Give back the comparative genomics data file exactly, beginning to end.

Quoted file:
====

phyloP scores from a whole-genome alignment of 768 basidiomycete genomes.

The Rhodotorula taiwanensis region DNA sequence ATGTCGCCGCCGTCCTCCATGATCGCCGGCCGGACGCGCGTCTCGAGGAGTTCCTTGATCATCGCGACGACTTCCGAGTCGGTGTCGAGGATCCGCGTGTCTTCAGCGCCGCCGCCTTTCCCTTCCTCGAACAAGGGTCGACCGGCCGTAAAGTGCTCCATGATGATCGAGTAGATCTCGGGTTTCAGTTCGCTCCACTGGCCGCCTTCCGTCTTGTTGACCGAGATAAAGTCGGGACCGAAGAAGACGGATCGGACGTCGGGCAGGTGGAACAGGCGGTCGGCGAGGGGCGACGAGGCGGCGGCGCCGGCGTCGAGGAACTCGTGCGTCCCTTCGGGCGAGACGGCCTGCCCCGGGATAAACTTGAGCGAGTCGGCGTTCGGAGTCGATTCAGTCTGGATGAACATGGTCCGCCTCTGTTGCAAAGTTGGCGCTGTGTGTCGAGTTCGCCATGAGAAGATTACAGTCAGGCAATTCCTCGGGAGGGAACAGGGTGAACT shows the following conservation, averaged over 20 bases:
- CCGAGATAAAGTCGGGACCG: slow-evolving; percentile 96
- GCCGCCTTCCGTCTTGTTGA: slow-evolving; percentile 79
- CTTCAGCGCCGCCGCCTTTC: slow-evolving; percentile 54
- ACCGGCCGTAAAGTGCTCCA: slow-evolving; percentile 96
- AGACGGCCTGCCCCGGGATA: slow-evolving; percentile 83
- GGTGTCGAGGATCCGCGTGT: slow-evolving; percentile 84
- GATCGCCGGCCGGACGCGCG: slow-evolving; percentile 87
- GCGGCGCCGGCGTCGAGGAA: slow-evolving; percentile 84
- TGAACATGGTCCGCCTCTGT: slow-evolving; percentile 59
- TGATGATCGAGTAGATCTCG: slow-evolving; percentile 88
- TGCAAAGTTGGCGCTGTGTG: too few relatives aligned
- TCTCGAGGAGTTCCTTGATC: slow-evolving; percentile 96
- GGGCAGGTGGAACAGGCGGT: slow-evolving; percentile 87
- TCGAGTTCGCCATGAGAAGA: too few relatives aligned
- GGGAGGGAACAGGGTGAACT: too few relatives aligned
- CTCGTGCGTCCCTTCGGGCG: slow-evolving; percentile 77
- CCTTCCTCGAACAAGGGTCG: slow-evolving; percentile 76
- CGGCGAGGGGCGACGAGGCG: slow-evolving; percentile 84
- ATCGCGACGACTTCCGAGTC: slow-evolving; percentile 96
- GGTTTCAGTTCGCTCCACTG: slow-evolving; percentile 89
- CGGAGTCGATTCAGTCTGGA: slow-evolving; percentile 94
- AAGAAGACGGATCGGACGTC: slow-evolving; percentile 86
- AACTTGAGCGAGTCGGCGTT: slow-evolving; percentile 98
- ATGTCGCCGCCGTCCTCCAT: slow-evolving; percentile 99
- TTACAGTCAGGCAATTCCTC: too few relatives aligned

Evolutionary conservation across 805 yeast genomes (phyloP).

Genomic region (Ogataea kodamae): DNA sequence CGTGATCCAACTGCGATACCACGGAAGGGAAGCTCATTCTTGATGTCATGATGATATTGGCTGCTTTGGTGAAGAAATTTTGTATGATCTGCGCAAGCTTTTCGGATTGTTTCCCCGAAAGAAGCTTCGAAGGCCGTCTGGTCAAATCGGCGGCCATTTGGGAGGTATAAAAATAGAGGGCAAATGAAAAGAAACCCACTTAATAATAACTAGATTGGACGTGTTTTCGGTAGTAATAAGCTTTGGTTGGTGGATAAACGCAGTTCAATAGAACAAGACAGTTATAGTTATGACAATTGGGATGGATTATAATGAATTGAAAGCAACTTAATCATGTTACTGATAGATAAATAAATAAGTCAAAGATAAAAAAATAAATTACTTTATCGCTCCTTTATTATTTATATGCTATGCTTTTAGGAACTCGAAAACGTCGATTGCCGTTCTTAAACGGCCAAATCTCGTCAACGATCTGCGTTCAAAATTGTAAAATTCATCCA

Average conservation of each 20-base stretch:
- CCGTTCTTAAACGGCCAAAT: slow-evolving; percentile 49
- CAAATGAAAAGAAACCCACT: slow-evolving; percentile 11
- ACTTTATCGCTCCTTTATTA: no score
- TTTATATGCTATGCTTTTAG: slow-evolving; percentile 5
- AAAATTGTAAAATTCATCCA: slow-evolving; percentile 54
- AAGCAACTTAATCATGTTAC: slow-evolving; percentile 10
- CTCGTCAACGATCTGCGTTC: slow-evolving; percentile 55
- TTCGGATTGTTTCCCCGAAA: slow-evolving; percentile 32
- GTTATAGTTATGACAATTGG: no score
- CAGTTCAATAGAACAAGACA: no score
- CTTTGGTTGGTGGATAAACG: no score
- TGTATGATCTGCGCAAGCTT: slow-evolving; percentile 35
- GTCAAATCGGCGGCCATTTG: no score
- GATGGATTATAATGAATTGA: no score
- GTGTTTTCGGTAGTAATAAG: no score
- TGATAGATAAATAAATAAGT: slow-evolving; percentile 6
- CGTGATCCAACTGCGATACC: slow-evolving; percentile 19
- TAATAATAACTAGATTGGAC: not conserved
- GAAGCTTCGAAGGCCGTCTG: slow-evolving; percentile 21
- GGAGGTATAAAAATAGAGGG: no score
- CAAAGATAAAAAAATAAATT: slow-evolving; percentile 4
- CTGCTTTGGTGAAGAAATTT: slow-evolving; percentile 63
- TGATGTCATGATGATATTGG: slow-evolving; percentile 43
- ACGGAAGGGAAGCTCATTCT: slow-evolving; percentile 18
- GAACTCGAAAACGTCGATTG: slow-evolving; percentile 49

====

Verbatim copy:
phyloP scores from a whole-genome alignment of 768 basidiomycete genomes.

The Rhodotorula taiwanensis region DNA sequence ATGTCGCCGCCGTCCTCCATGATCGCCGGCCGGACGCGCGTCTCGAGGAGTTCCTTGATCATCGCGACGACTTCCGAGTCGGTGTCGAGGATCCGCGTGTCTTCAGCGCCGCCGCCTTTCCCTTCCTCGAACAAGGGTCGACCGGCCGTAAAGTGCTCCATGATGATCGAGTAGATCTCGGGTTTCAGTTCGCTCCACTGGCCGCCTTCCGTCTTGTTGACCGAGATAAAGTCGGGACCGAAGAAGACGGATCGGACGTCGGGCAGGTGGAACAGGCGGTCGGCGAGGGGCGACGAGGCGGCGGCGCCGGCGTCGAGGAACTCGTGCGTCCCTTCGGGCGAGACGGCCTGCCCCGGGATAAACTTGAGCGAGTCGGCGTTCGGAGTCGATTCAGTCTGGATGAACATGGTCCGCCTCTGTTGCAAAGTTGGCGCTGTGTGTCGAGTTCGCCATGAGAAGATTACAGTCAGGCAATTCCTCGGGAGGGAACAGGGTGAACT shows the following conservation, averaged over 20 bases:
- CCGAGATAAAGTCGGGACCG: slow-evolving; percentile 96
- GCCGCCTTCCGTCTTGTTGA: slow-evolving; percentile 79
- CTTCAGCGCCGCCGCCTTTC: slow-evolving; percentile 54
- ACCGGCCGTAAAGTGCTCCA: slow-evolving; percentile 96
- AGACGGCCTGCCCCGGGATA: slow-evolving; percentile 83
- GGTGTCGAGGATCCGCGTGT: slow-evolving; percentile 84
- GATCGCCGGCCGGACGCGCG: slow-evolving; percentile 87
- GCGGCGCCGGCGTCGAGGAA: slow-evolving; percentile 84
- TGAACATGGTCCGCCTCTGT: slow-evolving; percentile 59
- TGATGATCGAGTAGATCTCG: slow-evolving; percentile 88
- TGCAAAGTTGGCGCTGTGTG: too few relatives aligned
- TCTCGAGGAGTTCCTTGATC: slow-evolving; percentile 96
- GGGCAGGTGGAACAGGCGGT: slow-evolving; percentile 87
- TCGAGTTCGCCATGAGAAGA: too few relatives aligned
- GGGAGGGAACAGGGTGAACT: too few relatives aligned
- CTCGTGCGTCCCTTCGGGCG: slow-evolving; percentile 77
- CCTTCCTCGAACAAGGGTCG: slow-evolving; percentile 76
- CGGCGAGGGGCGACGAGGCG: slow-evolving; percentile 84
- ATCGCGACGACTTCCGAGTC: slow-evolving; percentile 96
- GGTTTCAGTTCGCTCCACTG: slow-evolving; percentile 89
- CGGAGTCGATTCAGTCTGGA: slow-evolving; percentile 94
- AAGAAGACGGATCGGACGTC: slow-evolving; percentile 86
- AACTTGAGCGAGTCGGCGTT: slow-evolving; percentile 98
- ATGTCGCCGCCGTCCTCCAT: slow-evolving; percentile 99
- TTACAGTCAGGCAATTCCTC: too few relatives aligned

Evolutionary conservation across 805 yeast genomes (phyloP).

Genomic region (Ogataea kodamae): DNA sequence CGTGATCCAACTGCGATACCACGGAAGGGAAGCTCATTCTTGATGTCATGATGATATTGGCTGCTTTGGTGAAGAAATTTTGTATGATCTGCGCAAGCTTTTCGGATTGTTTCCCCGAAAGAAGCTTCGAAGGCCGTCTGGTCAAATCGGCGGCCATTTGGGAGGTATAAAAATAGAGGGCAAATGAAAAGAAACCCACTTAATAATAACTAGATTGGACGTGTTTTCGGTAGTAATAAGCTTTGGTTGGTGGATAAACGCAGTTCAATAGAACAAGACAGTTATAGTTATGACAATTGGGATGGATTATAATGAATTGAAAGCAACTTAATCATGTTACTGATAGATAAATAAATAAGTCAAAGATAAAAAAATAAATTACTTTATCGCTCCTTTATTATTTATATGCTATGCTTTTAGGAACTCGAAAACGTCGATTGCCGTTCTTAAACGGCCAAATCTCGTCAACGATCTGCGTTCAAAATTGTAAAATTCATCCA

Average conservation of each 20-base stretch:
- CCGTTCTTAAACGGCCAAAT: slow-evolving; percentile 49
- CAAATGAAAAGAAACCCACT: slow-evolving; percentile 11
- ACTTTATCGCTCCTTTATTA: no score
- TTTATATGCTATGCTTTTAG: slow-evolving; percentile 5
- AAAATTGTAAAATTCATCCA: slow-evolving; percentile 54
- AAGCAACTTAATCATGTTAC: slow-evolving; percentile 10
- CTCGTCAACGATCTGCGTTC: slow-evolving; percentile 55
- TTCGGATTGTTTCCCCGAAA: slow-evolving; percentile 32
- GTTATAGTTATGACAATTGG: no score
- CAGTTCAATAGAACAAGACA: no score
- CTTTGGTTGGTGGATAAACG: no score
- TGTATGATCTGCGCAAGCTT: slow-evolving; percentile 35
- GTCAAATCGGCGGCCATTTG: no score
- GATGGATTATAATGAATTGA: no score
- GTGTTTTCGGTAGTAATAAG: no score
- TGATAGATAAATAAATAAGT: slow-evolving; percentile 6
- CGTGATCCAACTGCGATACC: slow-evolving; percentile 19
- TAATAATAACTAGATTGGAC: not conserved
- GAAGCTTCGAAGGCCGTCTG: slow-evolving; percentile 21
- GGAGGTATAAAAATAGAGGG: no score
- CAAAGATAAAAAAATAAATT: slow-evolving; percentile 4
- CTGCTTTGGTGAAGAAATTT: slow-evolving; percentile 63
- TGATGTCATGATGATATTGG: slow-evolving; percentile 43
- ACGGAAGGGAAGCTCATTCT: slow-evolving; percentile 18
- GAACTCGAAAACGTCGATTG: slow-evolving; percentile 49